by Philly Tributne
Renters tend to be more economically vulnerable than homeowners.
In general, renters tend to have lower incomes and cannot tap into the equity in their homes as a line of credit in case of an emergency. A disproportionate number of renters are African American, Hispanic and other racial and ethnic minorities.
However, many Americans who rent their home, many of whom have lost their jobs in the sudden economic slowdown caused by the coronavirus outbreak, will not be eligible for eviction protections.
Last week, the Department of Housing and Urban Development released a plan that would stop foreclosures and evictions for 60 days on single-family homes with loans through the Federal Housing Administration. According to HUD, that would apply to roughly 8 million units. Only FHA homes lived in for at least a year can be rented out.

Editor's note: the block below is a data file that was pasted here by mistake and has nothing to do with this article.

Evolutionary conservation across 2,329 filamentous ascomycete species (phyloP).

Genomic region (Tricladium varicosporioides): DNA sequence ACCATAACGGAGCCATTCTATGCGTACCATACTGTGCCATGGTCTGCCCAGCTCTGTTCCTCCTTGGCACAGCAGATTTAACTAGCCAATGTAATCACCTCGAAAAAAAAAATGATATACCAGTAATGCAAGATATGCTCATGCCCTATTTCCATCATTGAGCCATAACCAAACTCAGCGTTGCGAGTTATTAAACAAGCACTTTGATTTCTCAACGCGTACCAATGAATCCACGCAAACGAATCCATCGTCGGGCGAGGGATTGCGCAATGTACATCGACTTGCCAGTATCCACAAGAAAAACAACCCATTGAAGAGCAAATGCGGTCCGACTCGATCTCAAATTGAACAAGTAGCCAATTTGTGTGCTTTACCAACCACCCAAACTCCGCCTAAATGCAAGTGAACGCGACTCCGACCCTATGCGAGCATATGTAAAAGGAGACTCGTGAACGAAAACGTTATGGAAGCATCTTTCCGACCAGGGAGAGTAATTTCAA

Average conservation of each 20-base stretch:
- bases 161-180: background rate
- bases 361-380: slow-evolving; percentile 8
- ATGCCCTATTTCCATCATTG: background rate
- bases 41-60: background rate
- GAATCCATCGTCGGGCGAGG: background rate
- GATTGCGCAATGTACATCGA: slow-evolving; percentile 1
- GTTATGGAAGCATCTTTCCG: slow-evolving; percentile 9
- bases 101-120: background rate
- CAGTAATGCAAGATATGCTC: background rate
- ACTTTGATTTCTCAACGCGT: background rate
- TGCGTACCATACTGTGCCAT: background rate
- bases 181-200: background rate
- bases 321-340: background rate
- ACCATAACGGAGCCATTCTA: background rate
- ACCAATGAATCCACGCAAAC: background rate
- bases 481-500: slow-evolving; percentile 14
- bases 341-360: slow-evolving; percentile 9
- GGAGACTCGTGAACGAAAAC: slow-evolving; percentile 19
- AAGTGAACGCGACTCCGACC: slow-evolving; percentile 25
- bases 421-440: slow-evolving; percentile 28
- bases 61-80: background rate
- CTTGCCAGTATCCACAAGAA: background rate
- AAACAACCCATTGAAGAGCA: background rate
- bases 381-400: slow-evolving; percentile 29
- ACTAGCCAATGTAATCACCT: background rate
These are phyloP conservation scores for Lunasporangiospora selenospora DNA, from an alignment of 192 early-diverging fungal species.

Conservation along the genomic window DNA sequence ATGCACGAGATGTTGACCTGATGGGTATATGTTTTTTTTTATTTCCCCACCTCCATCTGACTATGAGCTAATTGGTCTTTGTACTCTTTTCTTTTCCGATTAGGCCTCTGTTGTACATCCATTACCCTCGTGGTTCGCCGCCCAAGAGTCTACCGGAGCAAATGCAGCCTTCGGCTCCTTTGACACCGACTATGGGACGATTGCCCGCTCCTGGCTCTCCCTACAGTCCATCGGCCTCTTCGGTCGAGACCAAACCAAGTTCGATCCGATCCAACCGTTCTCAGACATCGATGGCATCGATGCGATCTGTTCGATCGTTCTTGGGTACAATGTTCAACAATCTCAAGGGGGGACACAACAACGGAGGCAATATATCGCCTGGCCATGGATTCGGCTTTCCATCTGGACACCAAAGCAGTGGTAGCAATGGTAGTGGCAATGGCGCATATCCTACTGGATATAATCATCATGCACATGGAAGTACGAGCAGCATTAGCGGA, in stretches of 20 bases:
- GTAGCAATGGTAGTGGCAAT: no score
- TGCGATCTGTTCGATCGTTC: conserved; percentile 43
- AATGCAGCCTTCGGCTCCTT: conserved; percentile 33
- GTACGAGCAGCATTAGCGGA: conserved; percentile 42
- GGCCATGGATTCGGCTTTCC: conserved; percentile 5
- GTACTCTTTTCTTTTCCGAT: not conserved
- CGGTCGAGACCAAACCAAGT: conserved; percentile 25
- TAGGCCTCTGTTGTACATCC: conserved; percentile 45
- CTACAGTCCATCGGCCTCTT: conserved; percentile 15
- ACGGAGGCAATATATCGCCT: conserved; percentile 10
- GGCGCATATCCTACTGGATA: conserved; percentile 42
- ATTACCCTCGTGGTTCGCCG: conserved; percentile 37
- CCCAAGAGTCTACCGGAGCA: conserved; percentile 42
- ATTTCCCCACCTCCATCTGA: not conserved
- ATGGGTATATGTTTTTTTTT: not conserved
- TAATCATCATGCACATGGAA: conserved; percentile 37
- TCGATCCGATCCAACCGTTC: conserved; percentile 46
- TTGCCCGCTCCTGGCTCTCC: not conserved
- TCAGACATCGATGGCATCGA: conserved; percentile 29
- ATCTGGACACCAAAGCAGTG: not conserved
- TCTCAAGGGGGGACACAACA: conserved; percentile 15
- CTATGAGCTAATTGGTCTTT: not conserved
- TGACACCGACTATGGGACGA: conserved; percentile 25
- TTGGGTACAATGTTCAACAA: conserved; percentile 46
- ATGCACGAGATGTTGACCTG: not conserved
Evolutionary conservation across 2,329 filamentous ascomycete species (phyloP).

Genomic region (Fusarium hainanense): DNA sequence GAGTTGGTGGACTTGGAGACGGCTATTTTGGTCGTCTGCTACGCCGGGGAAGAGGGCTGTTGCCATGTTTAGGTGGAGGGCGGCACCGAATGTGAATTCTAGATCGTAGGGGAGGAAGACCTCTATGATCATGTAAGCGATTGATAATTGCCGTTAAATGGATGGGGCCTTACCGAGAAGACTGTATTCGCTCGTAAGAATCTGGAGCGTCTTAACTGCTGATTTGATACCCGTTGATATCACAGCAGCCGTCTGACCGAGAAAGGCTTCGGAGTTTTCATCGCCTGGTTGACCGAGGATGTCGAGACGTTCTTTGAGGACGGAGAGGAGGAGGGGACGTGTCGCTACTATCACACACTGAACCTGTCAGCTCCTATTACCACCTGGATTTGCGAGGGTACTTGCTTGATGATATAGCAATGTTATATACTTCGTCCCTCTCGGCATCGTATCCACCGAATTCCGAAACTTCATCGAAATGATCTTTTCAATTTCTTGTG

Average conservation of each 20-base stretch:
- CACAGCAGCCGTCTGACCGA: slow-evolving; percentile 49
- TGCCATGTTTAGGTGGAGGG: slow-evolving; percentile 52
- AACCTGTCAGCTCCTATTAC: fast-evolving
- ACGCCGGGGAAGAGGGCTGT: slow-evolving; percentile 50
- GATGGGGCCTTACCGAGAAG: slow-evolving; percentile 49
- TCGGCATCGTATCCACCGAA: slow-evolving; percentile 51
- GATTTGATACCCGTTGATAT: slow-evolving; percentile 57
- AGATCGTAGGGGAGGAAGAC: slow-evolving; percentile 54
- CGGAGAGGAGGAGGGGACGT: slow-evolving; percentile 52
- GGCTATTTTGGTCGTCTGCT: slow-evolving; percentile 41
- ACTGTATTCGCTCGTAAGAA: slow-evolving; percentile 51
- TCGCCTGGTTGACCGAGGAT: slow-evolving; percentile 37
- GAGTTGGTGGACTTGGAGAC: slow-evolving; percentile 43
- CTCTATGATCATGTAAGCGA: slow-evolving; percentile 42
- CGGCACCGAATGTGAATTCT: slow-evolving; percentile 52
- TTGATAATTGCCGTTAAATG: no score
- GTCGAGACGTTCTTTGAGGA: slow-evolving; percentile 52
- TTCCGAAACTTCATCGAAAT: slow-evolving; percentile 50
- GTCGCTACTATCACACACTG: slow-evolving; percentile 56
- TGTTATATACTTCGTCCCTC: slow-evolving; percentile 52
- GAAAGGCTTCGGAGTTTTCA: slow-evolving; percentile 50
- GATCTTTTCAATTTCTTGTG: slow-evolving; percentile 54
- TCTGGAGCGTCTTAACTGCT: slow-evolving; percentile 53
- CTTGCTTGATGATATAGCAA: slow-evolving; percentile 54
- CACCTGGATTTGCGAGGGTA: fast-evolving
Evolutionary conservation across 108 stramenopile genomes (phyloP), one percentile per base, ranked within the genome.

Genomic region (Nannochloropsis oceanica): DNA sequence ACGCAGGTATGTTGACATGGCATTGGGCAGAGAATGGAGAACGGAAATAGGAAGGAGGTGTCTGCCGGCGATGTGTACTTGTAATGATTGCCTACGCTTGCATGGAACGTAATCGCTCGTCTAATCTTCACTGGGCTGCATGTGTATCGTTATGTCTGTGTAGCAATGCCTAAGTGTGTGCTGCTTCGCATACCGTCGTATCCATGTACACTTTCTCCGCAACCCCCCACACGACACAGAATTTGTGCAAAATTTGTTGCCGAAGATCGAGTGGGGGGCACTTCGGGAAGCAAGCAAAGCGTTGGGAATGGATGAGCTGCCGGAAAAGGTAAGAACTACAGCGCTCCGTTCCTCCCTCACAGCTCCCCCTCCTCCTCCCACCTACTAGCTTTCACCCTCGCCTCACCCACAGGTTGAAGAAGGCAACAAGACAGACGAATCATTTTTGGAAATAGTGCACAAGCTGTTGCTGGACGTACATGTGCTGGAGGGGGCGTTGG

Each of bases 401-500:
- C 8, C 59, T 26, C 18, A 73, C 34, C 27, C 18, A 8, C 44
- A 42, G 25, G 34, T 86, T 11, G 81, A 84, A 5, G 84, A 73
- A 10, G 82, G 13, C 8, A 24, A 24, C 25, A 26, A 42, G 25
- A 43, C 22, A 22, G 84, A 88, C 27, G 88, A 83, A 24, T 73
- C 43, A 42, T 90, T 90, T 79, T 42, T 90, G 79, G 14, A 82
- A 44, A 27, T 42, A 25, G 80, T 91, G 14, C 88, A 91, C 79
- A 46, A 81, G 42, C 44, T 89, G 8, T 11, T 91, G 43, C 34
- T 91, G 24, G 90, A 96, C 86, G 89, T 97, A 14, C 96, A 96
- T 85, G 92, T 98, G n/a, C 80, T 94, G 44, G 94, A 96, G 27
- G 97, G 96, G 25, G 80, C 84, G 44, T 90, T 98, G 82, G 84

Roughly 43 million households rented in 2019, according to the U.S. Census. About half of renters rent their home from an individual, while the other half rent from a business or multi-unit property owner. Those renting from a business will not receive any protections.
HUD has no power to protect renters in public housing authorities located across the country. HUD Secretary Ben Carson said that the agency is working with Congress to get that authority to protect renters in public housing authorities.
“HUD has been in contact with every Public Housing Agency in the country to ensure the millions of low-income Americans we serve continue to have a roof over their head,” Carson said.
The White House’s proposal has major policy limitations that need to be addressed.
Many American renters were already struggling to pay rent and make ends meet before the coronavirus pandemic.
Congress should enact a national moratorium on both rental and mortgage payments.